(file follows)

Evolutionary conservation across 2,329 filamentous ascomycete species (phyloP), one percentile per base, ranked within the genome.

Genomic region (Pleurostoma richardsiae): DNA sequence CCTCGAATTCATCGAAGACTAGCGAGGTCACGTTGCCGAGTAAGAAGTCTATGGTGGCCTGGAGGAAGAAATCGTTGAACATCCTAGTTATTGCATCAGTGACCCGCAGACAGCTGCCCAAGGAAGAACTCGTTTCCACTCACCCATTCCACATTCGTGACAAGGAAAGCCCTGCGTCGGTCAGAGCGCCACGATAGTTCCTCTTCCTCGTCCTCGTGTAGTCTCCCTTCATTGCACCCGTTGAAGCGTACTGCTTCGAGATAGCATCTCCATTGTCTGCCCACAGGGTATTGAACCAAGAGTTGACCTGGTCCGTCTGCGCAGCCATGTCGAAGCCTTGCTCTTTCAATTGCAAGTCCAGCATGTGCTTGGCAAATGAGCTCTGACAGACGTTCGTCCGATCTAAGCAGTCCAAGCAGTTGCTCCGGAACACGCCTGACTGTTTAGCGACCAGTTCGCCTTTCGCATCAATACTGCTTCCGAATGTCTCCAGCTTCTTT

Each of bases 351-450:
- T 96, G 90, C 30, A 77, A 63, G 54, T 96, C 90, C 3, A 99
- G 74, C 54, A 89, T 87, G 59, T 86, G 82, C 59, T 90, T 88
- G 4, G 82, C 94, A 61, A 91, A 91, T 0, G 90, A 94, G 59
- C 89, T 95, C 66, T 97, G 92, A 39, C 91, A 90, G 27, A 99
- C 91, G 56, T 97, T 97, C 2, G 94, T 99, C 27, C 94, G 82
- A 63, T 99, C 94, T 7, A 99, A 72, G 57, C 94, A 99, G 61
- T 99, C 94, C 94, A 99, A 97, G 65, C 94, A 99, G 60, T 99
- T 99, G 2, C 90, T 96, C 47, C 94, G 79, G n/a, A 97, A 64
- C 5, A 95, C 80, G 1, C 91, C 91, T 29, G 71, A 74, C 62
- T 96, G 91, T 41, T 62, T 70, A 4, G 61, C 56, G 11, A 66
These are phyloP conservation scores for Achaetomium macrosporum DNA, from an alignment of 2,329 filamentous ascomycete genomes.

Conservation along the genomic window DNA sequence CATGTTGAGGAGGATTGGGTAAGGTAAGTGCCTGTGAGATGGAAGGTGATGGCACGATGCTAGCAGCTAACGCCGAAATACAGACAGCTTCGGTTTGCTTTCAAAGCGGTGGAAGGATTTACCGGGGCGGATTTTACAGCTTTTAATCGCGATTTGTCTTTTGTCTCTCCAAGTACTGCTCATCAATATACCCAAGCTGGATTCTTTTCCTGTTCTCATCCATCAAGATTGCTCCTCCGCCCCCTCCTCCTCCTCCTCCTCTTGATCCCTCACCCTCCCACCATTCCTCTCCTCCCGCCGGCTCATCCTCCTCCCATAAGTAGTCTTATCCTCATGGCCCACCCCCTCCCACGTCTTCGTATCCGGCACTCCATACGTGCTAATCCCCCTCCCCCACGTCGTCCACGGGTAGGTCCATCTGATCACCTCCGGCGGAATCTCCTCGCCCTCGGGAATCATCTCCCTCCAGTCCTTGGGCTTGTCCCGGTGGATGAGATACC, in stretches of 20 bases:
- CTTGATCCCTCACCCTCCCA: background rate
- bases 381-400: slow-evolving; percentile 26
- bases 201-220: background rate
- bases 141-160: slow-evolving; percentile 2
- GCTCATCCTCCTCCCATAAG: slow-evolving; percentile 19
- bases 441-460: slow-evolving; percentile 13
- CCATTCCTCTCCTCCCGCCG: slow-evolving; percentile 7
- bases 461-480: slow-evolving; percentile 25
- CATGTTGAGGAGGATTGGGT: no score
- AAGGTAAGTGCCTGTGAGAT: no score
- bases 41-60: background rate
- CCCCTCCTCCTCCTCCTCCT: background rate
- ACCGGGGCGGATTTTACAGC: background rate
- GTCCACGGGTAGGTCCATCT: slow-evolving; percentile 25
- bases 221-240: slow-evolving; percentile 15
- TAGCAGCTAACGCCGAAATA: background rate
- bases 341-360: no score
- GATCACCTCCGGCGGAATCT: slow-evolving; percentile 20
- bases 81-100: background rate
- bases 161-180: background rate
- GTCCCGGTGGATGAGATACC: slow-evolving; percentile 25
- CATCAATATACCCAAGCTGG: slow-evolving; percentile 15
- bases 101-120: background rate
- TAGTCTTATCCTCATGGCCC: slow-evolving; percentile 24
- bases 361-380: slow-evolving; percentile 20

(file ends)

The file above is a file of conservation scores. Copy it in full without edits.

Evolutionary conservation across 2,329 filamentous ascomycete species (phyloP), one percentile per base, ranked within the genome.

Genomic region (Pleurostoma richardsiae): DNA sequence CCTCGAATTCATCGAAGACTAGCGAGGTCACGTTGCCGAGTAAGAAGTCTATGGTGGCCTGGAGGAAGAAATCGTTGAACATCCTAGTTATTGCATCAGTGACCCGCAGACAGCTGCCCAAGGAAGAACTCGTTTCCACTCACCCATTCCACATTCGTGACAAGGAAAGCCCTGCGTCGGTCAGAGCGCCACGATAGTTCCTCTTCCTCGTCCTCGTGTAGTCTCCCTTCATTGCACCCGTTGAAGCGTACTGCTTCGAGATAGCATCTCCATTGTCTGCCCACAGGGTATTGAACCAAGAGTTGACCTGGTCCGTCTGCGCAGCCATGTCGAAGCCTTGCTCTTTCAATTGCAAGTCCAGCATGTGCTTGGCAAATGAGCTCTGACAGACGTTCGTCCGATCTAAGCAGTCCAAGCAGTTGCTCCGGAACACGCCTGACTGTTTAGCGACCAGTTCGCCTTTCGCATCAATACTGCTTCCGAATGTCTCCAGCTTCTTT

Each of bases 351-450:
- T 96, G 90, C 30, A 77, A 63, G 54, T 96, C 90, C 3, A 99
- G 74, C 54, A 89, T 87, G 59, T 86, G 82, C 59, T 90, T 88
- G 4, G 82, C 94, A 61, A 91, A 91, T 0, G 90, A 94, G 59
- C 89, T 95, C 66, T 97, G 92, A 39, C 91, A 90, G 27, A 99
- C 91, G 56, T 97, T 97, C 2, G 94, T 99, C 27, C 94, G 82
- A 63, T 99, C 94, T 7, A 99, A 72, G 57, C 94, A 99, G 61
- T 99, C 94, C 94, A 99, A 97, G 65, C 94, A 99, G 60, T 99
- T 99, G 2, C 90, T 96, C 47, C 94, G 79, G n/a, A 97, A 64
- C 5, A 95, C 80, G 1, C 91, C 91, T 29, G 71, A 74, C 62
- T 96, G 91, T 41, T 62, T 70, A 4, G 61, C 56, G 11, A 66
These are phyloP conservation scores for Achaetomium macrosporum DNA, from an alignment of 2,329 filamentous ascomycete genomes.

Conservation along the genomic window DNA sequence CATGTTGAGGAGGATTGGGTAAGGTAAGTGCCTGTGAGATGGAAGGTGATGGCACGATGCTAGCAGCTAACGCCGAAATACAGACAGCTTCGGTTTGCTTTCAAAGCGGTGGAAGGATTTACCGGGGCGGATTTTACAGCTTTTAATCGCGATTTGTCTTTTGTCTCTCCAAGTACTGCTCATCAATATACCCAAGCTGGATTCTTTTCCTGTTCTCATCCATCAAGATTGCTCCTCCGCCCCCTCCTCCTCCTCCTCCTCTTGATCCCTCACCCTCCCACCATTCCTCTCCTCCCGCCGGCTCATCCTCCTCCCATAAGTAGTCTTATCCTCATGGCCCACCCCCTCCCACGTCTTCGTATCCGGCACTCCATACGTGCTAATCCCCCTCCCCCACGTCGTCCACGGGTAGGTCCATCTGATCACCTCCGGCGGAATCTCCTCGCCCTCGGGAATCATCTCCCTCCAGTCCTTGGGCTTGTCCCGGTGGATGAGATACC, in stretches of 20 bases:
- CTTGATCCCTCACCCTCCCA: background rate
- bases 381-400: slow-evolving; percentile 26
- bases 201-220: background rate
- bases 141-160: slow-evolving; percentile 2
- GCTCATCCTCCTCCCATAAG: slow-evolving; percentile 19
- bases 441-460: slow-evolving; percentile 13
- CCATTCCTCTCCTCCCGCCG: slow-evolving; percentile 7
- bases 461-480: slow-evolving; percentile 25
- CATGTTGAGGAGGATTGGGT: no score
- AAGGTAAGTGCCTGTGAGAT: no score
- bases 41-60: background rate
- CCCCTCCTCCTCCTCCTCCT: background rate
- ACCGGGGCGGATTTTACAGC: background rate
- GTCCACGGGTAGGTCCATCT: slow-evolving; percentile 25
- bases 221-240: slow-evolving; percentile 15
- TAGCAGCTAACGCCGAAATA: background rate
- bases 341-360: no score
- GATCACCTCCGGCGGAATCT: slow-evolving; percentile 20
- bases 81-100: background rate
- bases 161-180: background rate
- GTCCCGGTGGATGAGATACC: slow-evolving; percentile 25
- CATCAATATACCCAAGCTGG: slow-evolving; percentile 15
- bases 101-120: background rate
- TAGTCTTATCCTCATGGCCC: slow-evolving; percentile 24
- bases 361-380: slow-evolving; percentile 20